Tag Archive for SFD8

How often do you upgrade your storage array software?

Upgrades are scary!

Having managed and implemented upgrades on highly available systems such as the old Sun StorageTech line of rebranded HDS USP/VSP arrays back in the day, I can tell you that we did not take upgrades lightly!

Unless there was a very compelling reason for an upgrade, the line taken was always “if it ain’t broke, don’t fix it”, but then we were looking after storage in a massively high security environment where even minor changes were taken very seriously indeed. When it came to storage we didn’t have or need anything very fancy at all, just a some high performance LUNs cut from boat loads of small capacity 15K drives, a bit of copy on write snappage to a set of 3rd party arrays and some dual site synchronous replication. Compared to some of the features and configurations of today, that’s actually pretty minimal!

Updates

Now this approach meant that the platform was very stable. Great! It also meant that because we only did upgrades once in a blue moon, the processes were not what you might call streamlined, and the changes made by each upgrade were typically numerous, thereby running a pretty decent risk of something breaking. It was also key to ensure that we checked the compatibility matrix for every release to ensure that the 3rd party arrays would continue to function.

They say that software is eating the world. I’d say it seems the same could be reasonably said for the hardware storage vendors we saw at Storage Field Day 8, as they seem to mostly be moving towards more Agile development models. Little and often means lower risk for every upgrade as there are fewer changes. New features and improvements can be released on a more regular basis (especially those taking advantage of flash technologies which are changing by the minute!). A significant number of the vendors we saw had internal release cycles of between 2 and 4 weeks and public release cycles of 2-8 weeks!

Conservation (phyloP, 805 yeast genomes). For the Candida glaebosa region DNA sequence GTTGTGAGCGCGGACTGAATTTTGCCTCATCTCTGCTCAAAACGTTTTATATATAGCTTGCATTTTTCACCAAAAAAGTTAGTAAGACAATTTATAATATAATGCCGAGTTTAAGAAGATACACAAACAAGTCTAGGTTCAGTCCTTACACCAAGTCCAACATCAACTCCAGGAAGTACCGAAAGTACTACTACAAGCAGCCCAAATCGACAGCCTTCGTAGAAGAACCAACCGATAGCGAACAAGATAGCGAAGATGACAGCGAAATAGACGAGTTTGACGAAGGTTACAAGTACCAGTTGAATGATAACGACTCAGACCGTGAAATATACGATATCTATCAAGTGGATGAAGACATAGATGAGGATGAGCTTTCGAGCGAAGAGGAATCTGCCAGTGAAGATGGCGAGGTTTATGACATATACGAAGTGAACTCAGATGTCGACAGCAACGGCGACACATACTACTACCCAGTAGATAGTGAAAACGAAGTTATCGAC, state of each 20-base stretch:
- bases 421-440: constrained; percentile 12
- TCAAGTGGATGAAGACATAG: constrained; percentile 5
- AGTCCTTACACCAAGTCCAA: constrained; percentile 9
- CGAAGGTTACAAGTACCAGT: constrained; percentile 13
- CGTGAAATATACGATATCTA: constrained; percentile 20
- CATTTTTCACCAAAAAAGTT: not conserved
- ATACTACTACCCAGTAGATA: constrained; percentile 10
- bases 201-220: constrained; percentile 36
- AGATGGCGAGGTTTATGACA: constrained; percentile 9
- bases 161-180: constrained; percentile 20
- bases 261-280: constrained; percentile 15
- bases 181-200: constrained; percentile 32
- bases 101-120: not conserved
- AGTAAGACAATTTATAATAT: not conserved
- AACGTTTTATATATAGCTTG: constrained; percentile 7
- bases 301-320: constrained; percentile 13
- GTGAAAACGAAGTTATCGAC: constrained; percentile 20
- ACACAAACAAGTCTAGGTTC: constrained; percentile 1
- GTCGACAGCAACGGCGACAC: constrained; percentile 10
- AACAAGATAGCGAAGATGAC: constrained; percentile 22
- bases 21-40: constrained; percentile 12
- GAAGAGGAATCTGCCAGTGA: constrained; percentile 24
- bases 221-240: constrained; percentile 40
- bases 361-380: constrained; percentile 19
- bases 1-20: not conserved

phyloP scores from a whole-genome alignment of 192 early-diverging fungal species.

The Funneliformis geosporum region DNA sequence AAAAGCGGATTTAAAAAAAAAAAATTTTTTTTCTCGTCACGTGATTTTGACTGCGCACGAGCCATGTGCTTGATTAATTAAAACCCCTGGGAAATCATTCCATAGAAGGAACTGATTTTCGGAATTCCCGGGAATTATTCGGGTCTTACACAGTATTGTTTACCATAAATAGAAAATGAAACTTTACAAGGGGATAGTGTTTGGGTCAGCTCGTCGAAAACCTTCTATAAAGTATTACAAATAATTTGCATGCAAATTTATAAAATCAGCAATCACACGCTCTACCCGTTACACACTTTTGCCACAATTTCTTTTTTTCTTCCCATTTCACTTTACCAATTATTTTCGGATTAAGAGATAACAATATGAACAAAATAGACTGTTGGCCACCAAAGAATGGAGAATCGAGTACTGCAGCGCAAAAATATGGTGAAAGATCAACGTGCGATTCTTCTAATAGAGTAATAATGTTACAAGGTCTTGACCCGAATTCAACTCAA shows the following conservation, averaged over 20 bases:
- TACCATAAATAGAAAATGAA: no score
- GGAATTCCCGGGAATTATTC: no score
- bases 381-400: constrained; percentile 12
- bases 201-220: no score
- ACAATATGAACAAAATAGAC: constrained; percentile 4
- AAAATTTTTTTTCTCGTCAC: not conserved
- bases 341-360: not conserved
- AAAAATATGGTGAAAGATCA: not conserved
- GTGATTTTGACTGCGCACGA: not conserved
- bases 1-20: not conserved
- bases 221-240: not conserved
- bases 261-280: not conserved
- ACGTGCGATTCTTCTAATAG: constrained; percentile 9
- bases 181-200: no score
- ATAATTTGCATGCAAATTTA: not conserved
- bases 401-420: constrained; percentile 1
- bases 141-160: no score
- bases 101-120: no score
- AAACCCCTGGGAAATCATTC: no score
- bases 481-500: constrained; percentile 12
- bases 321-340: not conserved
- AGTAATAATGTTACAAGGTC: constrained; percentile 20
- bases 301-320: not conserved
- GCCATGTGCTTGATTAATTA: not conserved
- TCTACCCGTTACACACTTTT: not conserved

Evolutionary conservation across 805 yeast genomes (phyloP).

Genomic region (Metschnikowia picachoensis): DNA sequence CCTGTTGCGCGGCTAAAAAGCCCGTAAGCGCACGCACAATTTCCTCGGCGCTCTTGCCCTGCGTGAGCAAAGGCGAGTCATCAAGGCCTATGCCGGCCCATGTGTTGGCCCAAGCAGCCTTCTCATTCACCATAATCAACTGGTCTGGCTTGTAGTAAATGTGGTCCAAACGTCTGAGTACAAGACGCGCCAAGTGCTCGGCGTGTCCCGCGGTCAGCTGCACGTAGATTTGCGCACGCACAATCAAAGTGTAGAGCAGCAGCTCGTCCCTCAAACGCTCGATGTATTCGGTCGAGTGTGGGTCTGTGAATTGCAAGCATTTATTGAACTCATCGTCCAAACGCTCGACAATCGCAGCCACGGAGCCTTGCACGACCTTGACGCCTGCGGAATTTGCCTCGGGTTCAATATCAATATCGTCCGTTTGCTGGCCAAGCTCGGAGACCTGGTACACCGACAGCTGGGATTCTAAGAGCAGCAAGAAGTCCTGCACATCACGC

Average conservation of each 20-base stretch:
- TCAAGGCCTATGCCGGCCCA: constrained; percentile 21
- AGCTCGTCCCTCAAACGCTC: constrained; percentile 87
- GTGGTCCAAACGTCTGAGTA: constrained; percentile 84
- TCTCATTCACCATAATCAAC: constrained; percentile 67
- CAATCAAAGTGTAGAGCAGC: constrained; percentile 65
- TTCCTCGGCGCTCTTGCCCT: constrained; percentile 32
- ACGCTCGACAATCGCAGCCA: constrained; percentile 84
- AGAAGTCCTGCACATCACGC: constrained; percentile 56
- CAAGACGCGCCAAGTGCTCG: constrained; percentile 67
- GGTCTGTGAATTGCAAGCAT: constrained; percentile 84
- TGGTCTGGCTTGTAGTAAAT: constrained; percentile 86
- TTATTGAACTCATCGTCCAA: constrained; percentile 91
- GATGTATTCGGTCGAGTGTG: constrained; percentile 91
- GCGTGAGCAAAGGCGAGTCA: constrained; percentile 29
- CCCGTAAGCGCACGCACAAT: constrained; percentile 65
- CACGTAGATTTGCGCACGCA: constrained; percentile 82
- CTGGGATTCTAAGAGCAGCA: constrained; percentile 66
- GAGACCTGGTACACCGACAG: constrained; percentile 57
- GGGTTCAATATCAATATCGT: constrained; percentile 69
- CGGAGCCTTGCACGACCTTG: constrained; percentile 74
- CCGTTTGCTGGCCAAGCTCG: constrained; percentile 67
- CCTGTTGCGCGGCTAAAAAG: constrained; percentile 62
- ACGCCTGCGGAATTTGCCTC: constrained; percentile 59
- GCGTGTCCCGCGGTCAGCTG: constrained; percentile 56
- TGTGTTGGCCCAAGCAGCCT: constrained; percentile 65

In the case of one vendor, Pure Storage, they are not only releasing code every couple of weeks, but customers have obviously taken this new approach on board with vigour! Around 91% of Pure’s customer base is currently using an array software version 8 months old or less. An impressive stat indeed!

This is Hardware. Software runs on it...

This is Hardware. Software runs on it…

This sounds like a relatively risky approach, but they mitigate it to a great extent by using the telemetric data uploaded every 30 seconds to their Pure1 SaaS management platform from customer arrays, building up a picture of both individual customers and their customer base as a whole. They then use their fingerprint engine to proactively pre-check every customer array to find out which may be susceptible to any potential defect in a new software release. Arrays which pass this pre-check have the upgrades rolled out remotely by Pure Storage engineers on a group by group basis to minimise risk. Obviously this is also done in conjunction and agreement with customers change windows etc. You wouldn’t expect your controllers to start failing over without any notice! 🙂

If I’m honest I am torn in two about this approach. The ancient storage curmudgeon in me says an array should just sit in the corner of the room quietly ticking away with minimal risk to availability and data durability (at least to known bugs anyway!). This new style of approach means that it doesn’t matter how many redundant bits of that rusty tin you have, as Scott D Lowe said last week:

That said we need to be realistic, we don’t live in ye olde world any more. Every part of the industry is moving towards more agile development techniques, driven largely by customer and consumer demand. If the “traditional” storage industry doesn’t follow suit, it risks being left behind by newer technologies such as SDS and hyper convergence.

There is one other key benefit to this deployment method which I haven’t mentioned of course; those big scary upgrades of the past now become minor updates, and the processes we wrap around them as fleshy sacks of water become mundane. That does sound quite tempting!

Perhaps upgrades aren’t that scary any more?

I’d love to hear your opinions either way, feel free to fire me a comment on twitter!

Further Reading